An effort in St. Petersburg that trains young people to grow food got a big boost recently.
The University of South Florida’s St. Petersburg campus won a $25,000 grant from the Ford Motor Company’s College Community Challenge. They plan to use the money to build a hydroponic growing system in South St. Pete, an area without many fresh and local food options.
Their model is different from a traditional community farm because they’ll be growing their food indoors, without soil, year round. The hope is to provide up to 150 pounds of fresh vegetable to the neighborhood each month, while teaching skills in agriculture and business to 30 college and high school students.
“Many of the main food options in South St. Petersburg are fast food or corner stores with packaged goods” said Winnie Mulamba, sustainability planner for USF’s St. Petersburg campus, in a press release. “Increased affordable and accessible fresh food options could be a game changer. Not only will the greenhouse provide nutritious food options to a community in need, it will help educate local students on skills to build careers in business and food systems.”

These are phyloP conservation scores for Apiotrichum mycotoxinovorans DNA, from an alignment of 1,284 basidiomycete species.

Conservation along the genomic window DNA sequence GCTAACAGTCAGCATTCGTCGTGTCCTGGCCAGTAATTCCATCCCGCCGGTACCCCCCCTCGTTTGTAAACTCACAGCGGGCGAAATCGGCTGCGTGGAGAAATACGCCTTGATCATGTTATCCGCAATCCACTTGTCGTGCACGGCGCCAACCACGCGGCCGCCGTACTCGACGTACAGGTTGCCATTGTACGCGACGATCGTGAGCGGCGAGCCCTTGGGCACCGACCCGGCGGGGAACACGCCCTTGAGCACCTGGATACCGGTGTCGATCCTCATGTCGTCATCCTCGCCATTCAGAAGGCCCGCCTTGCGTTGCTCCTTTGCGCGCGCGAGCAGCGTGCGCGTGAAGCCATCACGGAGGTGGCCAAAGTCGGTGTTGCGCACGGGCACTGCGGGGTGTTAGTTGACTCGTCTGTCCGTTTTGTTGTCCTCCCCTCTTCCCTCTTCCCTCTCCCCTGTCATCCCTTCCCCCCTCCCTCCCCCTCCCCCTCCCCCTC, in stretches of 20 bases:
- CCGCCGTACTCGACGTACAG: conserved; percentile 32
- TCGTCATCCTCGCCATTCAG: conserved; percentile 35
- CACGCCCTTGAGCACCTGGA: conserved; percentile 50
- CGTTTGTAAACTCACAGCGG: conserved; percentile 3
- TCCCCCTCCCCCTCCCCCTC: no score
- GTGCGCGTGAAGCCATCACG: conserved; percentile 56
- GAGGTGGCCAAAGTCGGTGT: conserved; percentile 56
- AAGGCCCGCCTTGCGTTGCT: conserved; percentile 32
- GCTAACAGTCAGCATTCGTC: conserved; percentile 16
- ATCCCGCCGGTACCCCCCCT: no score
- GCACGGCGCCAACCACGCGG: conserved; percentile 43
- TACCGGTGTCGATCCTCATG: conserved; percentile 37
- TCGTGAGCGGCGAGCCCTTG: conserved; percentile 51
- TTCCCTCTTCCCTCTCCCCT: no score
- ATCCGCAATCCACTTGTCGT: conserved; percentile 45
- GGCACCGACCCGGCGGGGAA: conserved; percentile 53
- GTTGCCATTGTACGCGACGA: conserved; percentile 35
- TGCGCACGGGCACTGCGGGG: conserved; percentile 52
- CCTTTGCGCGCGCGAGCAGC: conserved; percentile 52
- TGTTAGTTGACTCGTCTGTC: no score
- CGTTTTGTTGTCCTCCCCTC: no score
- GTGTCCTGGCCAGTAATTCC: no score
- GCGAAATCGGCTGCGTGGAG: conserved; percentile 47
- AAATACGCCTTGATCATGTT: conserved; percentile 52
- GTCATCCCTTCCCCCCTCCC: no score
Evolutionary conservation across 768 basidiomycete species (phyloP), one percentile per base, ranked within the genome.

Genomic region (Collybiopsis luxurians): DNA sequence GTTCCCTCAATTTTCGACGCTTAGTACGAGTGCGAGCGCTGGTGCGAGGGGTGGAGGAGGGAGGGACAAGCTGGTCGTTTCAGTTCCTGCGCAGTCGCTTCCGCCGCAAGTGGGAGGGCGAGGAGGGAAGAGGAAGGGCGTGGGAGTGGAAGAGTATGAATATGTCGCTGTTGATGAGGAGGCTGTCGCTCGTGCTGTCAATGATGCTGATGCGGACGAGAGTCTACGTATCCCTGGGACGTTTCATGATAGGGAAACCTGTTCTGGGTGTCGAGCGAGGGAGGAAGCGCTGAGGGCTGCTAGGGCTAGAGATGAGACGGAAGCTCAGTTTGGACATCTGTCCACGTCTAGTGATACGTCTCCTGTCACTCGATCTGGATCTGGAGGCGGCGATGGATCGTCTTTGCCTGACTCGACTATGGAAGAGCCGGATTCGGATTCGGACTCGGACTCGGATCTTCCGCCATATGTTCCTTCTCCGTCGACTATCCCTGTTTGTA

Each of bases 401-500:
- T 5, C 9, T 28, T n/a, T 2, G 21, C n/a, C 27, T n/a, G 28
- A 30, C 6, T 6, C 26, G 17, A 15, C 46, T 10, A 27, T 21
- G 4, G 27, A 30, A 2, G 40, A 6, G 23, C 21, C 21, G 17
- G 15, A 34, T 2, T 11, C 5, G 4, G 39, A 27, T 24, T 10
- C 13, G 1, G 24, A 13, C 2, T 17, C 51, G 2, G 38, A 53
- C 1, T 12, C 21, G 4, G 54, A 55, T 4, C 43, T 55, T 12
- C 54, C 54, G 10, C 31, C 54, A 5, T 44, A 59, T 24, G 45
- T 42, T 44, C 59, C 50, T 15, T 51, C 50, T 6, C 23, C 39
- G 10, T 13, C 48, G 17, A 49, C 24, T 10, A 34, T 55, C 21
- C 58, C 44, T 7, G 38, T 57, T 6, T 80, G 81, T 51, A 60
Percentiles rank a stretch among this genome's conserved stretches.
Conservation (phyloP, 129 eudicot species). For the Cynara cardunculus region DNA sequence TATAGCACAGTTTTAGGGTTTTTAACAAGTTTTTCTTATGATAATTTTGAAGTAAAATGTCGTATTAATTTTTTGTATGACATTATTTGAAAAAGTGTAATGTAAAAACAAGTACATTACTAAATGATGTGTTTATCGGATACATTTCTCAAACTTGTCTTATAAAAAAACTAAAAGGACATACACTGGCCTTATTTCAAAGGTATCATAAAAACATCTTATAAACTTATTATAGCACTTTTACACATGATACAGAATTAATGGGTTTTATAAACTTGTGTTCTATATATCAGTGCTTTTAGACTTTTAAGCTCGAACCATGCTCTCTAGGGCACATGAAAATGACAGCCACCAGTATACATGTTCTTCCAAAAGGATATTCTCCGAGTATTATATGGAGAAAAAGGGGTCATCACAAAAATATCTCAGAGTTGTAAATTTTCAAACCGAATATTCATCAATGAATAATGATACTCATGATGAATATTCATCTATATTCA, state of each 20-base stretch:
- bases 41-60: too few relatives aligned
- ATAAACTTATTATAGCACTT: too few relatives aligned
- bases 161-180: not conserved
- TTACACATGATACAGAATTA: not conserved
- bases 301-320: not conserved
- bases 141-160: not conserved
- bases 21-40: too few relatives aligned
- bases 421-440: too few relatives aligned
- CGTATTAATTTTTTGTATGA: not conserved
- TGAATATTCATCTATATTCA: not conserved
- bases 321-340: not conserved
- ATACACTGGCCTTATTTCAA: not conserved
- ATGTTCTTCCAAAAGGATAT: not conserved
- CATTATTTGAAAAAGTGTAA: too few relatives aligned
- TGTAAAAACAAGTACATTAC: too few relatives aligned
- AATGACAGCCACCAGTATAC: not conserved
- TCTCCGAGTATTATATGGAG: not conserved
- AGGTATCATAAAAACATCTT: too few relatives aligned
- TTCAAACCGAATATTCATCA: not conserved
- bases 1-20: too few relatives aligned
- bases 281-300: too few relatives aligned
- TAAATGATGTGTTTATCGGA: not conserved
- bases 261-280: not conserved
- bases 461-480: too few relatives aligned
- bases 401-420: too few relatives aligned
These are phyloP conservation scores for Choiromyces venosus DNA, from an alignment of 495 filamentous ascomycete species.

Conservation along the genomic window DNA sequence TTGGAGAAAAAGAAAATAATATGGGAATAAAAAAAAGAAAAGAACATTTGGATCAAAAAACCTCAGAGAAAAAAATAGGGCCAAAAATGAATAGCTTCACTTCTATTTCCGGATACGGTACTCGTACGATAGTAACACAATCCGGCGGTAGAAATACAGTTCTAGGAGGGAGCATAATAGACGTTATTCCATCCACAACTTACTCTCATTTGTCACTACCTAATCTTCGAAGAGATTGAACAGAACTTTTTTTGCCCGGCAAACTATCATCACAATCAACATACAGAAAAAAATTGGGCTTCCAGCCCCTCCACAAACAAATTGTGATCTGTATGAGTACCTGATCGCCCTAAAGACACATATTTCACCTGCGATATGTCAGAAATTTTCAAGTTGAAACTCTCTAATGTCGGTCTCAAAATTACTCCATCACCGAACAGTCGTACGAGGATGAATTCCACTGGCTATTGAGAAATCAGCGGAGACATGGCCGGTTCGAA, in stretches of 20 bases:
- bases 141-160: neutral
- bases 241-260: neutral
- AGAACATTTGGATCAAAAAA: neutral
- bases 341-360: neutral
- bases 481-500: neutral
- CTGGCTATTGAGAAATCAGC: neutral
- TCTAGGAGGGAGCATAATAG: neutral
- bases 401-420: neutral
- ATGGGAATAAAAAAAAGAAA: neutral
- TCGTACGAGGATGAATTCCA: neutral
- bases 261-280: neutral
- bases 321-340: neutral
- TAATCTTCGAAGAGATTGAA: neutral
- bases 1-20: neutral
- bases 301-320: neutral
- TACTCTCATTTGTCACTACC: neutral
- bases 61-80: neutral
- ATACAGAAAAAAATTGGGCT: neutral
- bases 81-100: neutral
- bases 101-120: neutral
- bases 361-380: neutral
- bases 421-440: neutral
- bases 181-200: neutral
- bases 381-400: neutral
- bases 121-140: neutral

USF St. Petersburg is partnering with St. Pete Youth Farm on the greenhouse. The City of St. Petersburg, Sustainable Urban Agriculture Coalition (SUAC) and Daystar Life Center are also involved in facilitating the project.
The greenhouse is scheduled to open next summer.